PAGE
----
I have 2 LANs with 4 routers and many remote offices. Router A is on LAN1 connected to one side of the outsourced WAN via s0/0. Router B is on LAN1 connected to router C that is on LAN2 via a point-to-point link. Router D is on LAN2 connected to another end of the outsourced WAN via s0/0. There are several remote offices on the outsourced WAN that are reached by static routing on router A. It is also possible to reach them via the s0/0 on router D if the correct routing is in place.
I need a backup route to the remote offices via LAN1 to LAN2 out router D if the serial line to router A fails. I currently have static routing to all the remote offices from router A that is redistributed into OSPF. If the line to router A fails, then the static routes to the remote offices still stay in the routing tables of the other routers.
How can I achieve this backup route dynamically?
Do I have to ask the ISP to redistribute their routes into my OSPF routing domain?
Not sure if I understand this, but let me give it a shot. When you say that the routes still stay in the routing table of these routers when the line from router A to the WAN goes down, this should not be happening. Did you configure static routes only on router A, or also on other routers in which case this would be your problem. Probably showing config of router A would help with this issue. The routes should disappear once the next-hop IP is not reachable, or if the statics point to the se0/0 interface, when that interface goes down, the routes should be removed from the routing tables.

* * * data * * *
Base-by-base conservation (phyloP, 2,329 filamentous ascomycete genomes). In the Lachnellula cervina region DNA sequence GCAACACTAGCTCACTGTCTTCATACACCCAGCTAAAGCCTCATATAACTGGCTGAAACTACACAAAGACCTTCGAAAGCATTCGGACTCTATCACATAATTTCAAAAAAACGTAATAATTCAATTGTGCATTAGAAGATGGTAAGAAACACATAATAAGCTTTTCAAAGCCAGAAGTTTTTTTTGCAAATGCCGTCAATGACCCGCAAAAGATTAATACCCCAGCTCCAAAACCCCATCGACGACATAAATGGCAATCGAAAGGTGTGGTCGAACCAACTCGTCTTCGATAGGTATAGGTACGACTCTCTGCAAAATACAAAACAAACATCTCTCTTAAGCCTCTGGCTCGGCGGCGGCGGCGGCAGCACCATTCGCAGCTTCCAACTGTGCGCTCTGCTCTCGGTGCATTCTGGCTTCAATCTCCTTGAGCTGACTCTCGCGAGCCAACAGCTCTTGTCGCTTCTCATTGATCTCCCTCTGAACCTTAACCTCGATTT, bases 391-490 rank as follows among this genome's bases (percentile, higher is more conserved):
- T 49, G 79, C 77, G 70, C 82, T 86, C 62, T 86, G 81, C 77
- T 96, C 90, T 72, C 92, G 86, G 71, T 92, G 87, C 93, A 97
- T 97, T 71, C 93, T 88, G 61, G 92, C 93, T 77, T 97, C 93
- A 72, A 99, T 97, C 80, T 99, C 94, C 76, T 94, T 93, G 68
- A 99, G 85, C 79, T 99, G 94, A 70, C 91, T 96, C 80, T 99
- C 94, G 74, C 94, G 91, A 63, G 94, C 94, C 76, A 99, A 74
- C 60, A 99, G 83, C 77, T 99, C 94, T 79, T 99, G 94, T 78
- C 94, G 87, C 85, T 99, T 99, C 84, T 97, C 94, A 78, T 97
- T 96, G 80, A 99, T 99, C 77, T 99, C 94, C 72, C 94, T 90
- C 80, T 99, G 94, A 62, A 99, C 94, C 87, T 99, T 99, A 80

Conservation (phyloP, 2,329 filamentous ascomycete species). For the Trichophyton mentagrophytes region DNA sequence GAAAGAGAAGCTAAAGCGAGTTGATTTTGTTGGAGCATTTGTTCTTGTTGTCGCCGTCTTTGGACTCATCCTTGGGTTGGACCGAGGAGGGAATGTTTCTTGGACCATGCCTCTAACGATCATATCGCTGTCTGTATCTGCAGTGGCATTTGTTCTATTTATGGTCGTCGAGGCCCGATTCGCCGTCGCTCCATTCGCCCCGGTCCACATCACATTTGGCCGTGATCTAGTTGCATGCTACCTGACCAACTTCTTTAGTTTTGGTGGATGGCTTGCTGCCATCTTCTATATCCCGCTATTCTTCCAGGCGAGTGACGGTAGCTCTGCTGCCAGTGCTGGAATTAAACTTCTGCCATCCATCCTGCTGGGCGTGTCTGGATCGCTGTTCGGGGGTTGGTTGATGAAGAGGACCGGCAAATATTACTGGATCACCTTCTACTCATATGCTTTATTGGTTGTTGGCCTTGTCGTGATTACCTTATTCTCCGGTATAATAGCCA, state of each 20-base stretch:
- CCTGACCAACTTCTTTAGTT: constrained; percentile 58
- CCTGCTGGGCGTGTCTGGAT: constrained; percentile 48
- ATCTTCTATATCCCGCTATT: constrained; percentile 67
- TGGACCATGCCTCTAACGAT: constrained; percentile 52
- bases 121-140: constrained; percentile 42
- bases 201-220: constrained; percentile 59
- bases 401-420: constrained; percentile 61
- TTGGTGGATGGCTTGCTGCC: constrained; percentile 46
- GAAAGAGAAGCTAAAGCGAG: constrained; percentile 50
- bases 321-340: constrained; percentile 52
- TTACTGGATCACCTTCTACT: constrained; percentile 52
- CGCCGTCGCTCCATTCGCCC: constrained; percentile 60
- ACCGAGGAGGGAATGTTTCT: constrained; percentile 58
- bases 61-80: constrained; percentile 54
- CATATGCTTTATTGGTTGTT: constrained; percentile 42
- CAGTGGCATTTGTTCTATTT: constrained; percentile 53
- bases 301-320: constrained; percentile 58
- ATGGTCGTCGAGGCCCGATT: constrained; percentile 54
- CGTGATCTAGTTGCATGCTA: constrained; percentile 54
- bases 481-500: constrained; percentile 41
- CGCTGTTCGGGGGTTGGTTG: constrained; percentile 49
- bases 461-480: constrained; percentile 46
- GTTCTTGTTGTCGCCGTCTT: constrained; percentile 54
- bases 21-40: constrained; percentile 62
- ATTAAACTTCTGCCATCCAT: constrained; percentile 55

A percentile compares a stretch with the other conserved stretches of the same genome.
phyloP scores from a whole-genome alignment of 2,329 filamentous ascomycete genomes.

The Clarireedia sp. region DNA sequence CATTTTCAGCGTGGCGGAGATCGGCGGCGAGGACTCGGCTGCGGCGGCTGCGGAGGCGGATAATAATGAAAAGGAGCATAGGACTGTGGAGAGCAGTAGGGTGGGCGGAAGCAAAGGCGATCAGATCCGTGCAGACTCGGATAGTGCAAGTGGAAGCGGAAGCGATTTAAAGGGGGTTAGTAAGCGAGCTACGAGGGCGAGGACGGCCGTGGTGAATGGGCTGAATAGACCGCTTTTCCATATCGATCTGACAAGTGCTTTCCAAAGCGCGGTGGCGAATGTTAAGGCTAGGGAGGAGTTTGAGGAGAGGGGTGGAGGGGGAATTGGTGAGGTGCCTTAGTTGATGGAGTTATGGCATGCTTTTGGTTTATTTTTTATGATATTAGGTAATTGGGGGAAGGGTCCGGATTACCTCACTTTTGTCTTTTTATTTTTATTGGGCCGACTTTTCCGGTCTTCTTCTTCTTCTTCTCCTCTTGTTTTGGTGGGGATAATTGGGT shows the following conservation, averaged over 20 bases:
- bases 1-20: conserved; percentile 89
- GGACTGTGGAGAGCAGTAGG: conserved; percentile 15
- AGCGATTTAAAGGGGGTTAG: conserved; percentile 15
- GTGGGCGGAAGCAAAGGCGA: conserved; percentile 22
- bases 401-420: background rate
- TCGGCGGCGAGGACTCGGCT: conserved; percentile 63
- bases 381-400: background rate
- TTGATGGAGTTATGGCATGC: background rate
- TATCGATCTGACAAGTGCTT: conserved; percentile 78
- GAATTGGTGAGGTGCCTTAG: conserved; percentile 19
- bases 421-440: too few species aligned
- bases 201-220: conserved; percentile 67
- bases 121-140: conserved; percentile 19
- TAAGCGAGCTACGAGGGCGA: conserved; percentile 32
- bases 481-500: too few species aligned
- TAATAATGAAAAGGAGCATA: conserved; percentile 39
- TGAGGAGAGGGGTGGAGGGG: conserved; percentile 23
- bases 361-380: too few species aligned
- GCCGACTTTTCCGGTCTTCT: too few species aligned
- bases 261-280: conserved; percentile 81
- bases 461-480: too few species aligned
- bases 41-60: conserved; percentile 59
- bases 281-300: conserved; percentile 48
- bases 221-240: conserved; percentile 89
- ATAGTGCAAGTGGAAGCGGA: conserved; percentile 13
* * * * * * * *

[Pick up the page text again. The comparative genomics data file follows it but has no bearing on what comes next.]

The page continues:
The more important question here, however, is how do the remotes know how to reach your networks ? What is this "WAN" ? Is it the IP cloud within some "ISP" ? Or is it something of a frame-relay type ? If this is an IP connection to the ISP, then I assume the ISP is routing to your main offices and the remotes. In this case you'd need to coordinate with them the routing changes if they know about your networks statically. Or you might want to get their help in setting up a dynamic route exchange.
On the other hand, if we talk about something like Frame-Relay, as long as you have a PVC to router A and router D, all you'd have to warry is you OSPF metric considerations.
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